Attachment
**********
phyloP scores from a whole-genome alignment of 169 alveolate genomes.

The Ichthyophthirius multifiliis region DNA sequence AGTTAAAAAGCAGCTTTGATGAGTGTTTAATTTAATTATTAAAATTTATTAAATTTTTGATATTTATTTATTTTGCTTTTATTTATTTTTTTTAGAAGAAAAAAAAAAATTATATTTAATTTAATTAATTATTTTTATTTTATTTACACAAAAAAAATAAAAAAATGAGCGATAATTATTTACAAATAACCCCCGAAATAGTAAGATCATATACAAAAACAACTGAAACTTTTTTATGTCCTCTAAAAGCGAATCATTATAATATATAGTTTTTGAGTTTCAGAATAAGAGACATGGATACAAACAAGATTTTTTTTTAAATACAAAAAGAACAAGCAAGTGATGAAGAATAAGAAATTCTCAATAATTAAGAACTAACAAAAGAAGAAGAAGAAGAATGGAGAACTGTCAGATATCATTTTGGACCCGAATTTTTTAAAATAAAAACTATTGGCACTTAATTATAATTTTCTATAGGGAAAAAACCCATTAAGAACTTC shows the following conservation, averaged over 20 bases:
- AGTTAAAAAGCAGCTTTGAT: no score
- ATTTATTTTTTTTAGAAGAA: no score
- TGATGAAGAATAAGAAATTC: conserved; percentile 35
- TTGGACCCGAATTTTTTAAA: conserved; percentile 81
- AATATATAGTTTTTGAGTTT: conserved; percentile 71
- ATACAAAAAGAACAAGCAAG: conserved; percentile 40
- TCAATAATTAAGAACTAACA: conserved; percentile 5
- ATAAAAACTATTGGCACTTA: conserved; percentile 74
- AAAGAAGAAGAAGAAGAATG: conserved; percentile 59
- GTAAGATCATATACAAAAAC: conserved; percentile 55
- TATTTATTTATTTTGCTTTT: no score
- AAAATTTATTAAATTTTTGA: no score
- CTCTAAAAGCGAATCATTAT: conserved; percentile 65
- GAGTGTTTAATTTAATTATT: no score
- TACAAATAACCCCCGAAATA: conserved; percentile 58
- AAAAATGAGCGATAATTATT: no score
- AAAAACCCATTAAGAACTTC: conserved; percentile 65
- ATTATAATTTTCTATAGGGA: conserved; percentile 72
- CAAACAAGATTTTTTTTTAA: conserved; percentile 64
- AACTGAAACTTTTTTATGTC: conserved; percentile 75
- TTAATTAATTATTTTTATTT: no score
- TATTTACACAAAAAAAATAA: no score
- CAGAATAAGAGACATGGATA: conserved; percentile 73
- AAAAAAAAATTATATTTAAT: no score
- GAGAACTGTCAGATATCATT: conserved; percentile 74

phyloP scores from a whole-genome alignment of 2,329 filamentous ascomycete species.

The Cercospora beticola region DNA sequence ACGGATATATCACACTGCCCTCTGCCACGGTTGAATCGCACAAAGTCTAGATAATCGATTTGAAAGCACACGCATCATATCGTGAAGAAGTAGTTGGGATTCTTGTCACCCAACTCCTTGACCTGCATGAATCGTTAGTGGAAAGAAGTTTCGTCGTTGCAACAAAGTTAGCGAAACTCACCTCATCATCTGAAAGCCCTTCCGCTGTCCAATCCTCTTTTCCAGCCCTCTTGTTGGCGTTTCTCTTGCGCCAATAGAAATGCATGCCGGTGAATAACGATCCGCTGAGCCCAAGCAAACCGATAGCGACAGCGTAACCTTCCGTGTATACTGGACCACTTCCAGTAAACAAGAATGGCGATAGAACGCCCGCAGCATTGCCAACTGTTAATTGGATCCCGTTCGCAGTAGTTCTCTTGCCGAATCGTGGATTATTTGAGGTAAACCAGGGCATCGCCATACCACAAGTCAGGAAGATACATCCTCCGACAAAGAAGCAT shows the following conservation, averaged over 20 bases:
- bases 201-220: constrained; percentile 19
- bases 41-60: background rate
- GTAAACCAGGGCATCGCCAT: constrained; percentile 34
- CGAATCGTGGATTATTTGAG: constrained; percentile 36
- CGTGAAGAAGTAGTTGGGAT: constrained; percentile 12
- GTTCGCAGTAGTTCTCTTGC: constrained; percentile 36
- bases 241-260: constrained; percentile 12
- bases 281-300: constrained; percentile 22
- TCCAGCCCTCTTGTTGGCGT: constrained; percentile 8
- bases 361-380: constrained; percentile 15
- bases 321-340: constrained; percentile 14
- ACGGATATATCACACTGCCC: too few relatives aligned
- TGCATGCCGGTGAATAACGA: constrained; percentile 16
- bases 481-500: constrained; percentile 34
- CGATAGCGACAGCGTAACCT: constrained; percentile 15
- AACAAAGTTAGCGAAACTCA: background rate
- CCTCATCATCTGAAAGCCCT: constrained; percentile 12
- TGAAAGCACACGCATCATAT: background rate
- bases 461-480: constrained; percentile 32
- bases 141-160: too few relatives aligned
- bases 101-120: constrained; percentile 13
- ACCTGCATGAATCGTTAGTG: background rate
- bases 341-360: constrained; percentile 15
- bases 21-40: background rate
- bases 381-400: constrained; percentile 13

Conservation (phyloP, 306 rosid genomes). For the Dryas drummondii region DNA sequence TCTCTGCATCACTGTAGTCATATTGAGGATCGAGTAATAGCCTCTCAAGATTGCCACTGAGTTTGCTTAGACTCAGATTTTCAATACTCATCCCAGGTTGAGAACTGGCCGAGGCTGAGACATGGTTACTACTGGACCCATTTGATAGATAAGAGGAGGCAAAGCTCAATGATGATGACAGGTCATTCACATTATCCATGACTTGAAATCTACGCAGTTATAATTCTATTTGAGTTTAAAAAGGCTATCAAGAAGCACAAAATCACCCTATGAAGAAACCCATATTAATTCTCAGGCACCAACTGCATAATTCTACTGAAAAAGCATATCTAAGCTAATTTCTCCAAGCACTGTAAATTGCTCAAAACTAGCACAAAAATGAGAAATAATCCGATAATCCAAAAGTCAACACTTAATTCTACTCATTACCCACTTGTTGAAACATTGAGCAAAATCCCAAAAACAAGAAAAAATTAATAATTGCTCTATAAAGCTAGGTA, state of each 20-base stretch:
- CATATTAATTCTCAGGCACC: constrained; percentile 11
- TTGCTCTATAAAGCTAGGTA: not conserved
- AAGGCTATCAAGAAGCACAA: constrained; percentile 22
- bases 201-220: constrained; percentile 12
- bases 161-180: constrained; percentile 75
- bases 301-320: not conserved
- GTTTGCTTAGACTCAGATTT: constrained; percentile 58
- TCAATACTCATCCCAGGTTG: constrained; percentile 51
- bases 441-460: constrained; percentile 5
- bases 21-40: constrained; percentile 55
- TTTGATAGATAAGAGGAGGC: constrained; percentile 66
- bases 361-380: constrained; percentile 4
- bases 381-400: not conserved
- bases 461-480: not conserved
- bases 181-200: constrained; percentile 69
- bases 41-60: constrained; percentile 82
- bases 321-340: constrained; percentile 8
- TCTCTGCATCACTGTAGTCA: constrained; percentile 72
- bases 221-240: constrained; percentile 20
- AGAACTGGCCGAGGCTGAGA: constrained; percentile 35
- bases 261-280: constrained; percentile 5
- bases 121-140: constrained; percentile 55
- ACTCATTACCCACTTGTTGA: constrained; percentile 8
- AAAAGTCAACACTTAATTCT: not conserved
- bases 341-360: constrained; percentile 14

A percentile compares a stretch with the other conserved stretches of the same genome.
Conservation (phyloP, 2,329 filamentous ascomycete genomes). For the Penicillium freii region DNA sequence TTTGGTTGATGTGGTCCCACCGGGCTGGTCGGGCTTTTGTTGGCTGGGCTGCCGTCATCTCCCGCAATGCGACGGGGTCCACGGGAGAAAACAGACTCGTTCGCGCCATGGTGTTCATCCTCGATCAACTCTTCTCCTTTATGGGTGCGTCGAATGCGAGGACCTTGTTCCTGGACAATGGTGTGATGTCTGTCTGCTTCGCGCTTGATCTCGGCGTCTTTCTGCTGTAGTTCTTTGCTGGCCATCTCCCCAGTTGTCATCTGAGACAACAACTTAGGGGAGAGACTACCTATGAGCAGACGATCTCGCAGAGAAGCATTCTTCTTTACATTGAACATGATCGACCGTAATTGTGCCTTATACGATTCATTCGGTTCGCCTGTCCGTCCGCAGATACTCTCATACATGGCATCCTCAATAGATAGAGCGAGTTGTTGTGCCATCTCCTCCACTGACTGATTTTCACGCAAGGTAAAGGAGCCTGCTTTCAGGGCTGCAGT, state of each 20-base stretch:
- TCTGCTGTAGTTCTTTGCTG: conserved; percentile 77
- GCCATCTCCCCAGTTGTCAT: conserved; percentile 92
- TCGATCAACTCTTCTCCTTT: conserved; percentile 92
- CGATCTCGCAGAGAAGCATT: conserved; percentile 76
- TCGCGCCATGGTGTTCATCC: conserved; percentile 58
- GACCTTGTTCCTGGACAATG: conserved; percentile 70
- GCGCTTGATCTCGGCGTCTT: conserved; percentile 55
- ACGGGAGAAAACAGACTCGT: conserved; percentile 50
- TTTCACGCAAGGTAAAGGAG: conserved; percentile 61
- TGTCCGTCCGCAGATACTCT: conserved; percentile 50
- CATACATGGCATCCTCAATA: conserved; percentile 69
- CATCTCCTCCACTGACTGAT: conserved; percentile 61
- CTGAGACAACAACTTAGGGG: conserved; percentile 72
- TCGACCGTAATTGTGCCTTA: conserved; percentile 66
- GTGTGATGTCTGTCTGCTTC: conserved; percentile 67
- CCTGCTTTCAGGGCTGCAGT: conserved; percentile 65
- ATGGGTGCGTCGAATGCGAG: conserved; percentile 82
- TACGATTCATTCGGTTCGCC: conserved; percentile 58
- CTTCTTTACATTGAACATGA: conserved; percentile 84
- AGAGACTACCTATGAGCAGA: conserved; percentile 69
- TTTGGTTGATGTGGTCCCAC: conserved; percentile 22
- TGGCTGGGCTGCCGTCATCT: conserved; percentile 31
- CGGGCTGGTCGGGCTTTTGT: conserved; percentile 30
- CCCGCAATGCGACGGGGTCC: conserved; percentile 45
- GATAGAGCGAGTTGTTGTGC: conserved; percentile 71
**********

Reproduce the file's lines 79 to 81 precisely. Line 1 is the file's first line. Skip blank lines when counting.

- AAAAGTCAACACTTAATTCT: not conserved
- bases 341-360: constrained; percentile 14

A percentile compares a stretch with the other conserved stretches of the same genome.